History. The lore that surrounds this bridge is ancient beyond even the reckoning of the elves and there has most certainly been a crossing here for as long as there is memory and written records. However, many scholars believe that the current structure is not the bridge referred to in the myths about Ná'el'ón, arguing that in the earliest times a crossing was more likely to have been a wooden structure resting on several enormous wooden pontoons, not the great technically advanced stone structure we see today. However, none of these scholars can agree on when the current structure was constructed.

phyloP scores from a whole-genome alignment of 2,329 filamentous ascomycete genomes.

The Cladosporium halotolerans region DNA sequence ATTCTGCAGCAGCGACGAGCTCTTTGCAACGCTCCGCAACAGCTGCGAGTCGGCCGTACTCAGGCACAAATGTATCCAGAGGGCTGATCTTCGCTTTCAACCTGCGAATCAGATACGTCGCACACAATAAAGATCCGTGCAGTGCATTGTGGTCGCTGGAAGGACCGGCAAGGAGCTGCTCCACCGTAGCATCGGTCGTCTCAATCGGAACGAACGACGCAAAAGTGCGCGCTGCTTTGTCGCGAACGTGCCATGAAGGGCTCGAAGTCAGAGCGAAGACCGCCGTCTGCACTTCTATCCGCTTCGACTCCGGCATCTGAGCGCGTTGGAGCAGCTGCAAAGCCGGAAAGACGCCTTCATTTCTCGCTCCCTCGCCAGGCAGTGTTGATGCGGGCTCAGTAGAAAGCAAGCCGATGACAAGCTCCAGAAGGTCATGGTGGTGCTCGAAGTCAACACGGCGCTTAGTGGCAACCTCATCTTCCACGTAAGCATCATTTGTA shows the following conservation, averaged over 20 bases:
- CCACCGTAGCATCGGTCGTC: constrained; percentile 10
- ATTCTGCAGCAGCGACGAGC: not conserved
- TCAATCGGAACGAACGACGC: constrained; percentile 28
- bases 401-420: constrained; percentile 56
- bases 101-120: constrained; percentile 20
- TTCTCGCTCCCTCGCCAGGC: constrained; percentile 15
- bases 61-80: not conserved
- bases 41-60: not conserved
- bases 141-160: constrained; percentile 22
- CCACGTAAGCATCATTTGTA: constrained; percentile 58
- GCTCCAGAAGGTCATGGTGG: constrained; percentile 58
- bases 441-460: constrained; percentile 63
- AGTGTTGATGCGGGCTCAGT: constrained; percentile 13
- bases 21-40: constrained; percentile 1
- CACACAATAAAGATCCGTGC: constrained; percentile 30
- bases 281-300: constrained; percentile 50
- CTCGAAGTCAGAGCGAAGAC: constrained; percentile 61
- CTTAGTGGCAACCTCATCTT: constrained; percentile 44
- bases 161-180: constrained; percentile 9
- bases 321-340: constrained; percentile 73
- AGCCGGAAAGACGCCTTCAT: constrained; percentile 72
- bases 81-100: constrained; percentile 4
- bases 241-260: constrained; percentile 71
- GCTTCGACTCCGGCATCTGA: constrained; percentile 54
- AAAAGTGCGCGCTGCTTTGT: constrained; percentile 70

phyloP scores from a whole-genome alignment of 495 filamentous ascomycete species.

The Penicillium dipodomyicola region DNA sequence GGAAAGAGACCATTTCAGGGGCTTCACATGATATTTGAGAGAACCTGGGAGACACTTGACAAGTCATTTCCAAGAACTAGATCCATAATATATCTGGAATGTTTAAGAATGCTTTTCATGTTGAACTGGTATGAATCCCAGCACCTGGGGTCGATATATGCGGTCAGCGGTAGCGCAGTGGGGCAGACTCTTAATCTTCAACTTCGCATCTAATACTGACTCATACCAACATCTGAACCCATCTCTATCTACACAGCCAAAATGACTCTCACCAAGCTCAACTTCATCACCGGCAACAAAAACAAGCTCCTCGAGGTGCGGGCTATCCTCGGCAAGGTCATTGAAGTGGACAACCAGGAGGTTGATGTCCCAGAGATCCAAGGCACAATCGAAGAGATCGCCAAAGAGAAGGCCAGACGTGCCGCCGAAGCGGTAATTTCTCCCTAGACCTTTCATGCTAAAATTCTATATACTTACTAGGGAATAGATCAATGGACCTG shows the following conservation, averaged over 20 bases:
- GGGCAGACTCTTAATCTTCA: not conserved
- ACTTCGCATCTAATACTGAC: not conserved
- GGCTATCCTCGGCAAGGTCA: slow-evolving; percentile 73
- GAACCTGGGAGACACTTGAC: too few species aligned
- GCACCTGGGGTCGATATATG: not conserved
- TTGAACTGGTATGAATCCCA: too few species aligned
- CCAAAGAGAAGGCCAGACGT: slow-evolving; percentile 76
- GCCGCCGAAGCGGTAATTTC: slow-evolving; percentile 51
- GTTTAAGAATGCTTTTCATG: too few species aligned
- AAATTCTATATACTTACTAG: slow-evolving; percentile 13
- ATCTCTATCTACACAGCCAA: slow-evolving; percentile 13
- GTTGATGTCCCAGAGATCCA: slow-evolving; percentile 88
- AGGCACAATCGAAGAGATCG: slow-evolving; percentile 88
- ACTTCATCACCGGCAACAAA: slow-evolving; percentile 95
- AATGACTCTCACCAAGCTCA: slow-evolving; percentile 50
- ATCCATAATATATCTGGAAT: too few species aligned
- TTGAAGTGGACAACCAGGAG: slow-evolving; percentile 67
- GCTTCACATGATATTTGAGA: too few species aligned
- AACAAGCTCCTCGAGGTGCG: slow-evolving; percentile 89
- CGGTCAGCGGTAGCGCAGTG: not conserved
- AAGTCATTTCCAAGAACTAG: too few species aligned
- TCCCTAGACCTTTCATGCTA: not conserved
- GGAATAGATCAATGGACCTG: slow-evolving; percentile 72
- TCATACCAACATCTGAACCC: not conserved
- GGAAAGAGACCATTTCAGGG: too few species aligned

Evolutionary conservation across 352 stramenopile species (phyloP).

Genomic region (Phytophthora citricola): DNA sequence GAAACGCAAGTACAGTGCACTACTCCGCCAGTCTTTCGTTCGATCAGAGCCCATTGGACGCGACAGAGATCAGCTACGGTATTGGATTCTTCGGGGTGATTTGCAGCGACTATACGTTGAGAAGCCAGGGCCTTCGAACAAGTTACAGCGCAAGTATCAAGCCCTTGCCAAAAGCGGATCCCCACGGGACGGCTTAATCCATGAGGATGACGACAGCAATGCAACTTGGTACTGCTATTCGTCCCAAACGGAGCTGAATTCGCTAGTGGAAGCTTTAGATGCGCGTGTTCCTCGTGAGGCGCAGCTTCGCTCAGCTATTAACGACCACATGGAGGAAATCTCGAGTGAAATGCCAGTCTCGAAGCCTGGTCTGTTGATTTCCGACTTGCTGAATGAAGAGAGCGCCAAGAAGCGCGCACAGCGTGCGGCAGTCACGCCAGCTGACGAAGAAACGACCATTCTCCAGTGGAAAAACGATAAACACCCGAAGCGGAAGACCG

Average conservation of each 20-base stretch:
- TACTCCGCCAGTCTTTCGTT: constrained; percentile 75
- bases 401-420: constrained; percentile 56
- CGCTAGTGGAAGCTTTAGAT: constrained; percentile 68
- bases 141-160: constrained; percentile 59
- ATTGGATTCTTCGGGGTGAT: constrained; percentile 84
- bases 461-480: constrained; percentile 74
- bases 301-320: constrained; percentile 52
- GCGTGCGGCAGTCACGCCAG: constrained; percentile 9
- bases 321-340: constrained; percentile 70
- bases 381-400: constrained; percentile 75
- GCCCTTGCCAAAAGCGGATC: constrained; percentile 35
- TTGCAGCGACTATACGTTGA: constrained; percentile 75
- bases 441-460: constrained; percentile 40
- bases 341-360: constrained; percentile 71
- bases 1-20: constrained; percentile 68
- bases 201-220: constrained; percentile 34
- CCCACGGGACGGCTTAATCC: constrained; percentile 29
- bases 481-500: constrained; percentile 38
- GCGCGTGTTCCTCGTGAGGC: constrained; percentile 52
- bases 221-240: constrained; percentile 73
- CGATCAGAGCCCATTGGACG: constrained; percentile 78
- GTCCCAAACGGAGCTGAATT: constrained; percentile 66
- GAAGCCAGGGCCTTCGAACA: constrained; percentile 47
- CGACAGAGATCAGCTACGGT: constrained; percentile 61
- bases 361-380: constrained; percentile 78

Lore and myth is not helpful. Even stories of the oldest times describe the bridge in its current form. Memory of any older structure that might have existed has been lost. Tales of yore cannot shed light on when the current bridge was built, nor even as to who built it and for what purpose. Most consider it to be a human structure, though there are tales, which I will recount in the next section that attribute the building of the bridge to trolls, but given that Santharian trolls have never shown any tendency to build such technically adept structures elsewhere, it is thought that this is a fantasy, albeit a very entertaining story. More likely than trolls actually building bridges seems their liking to let others build them and concentrate more on the part dealing with the waylaying of travellers...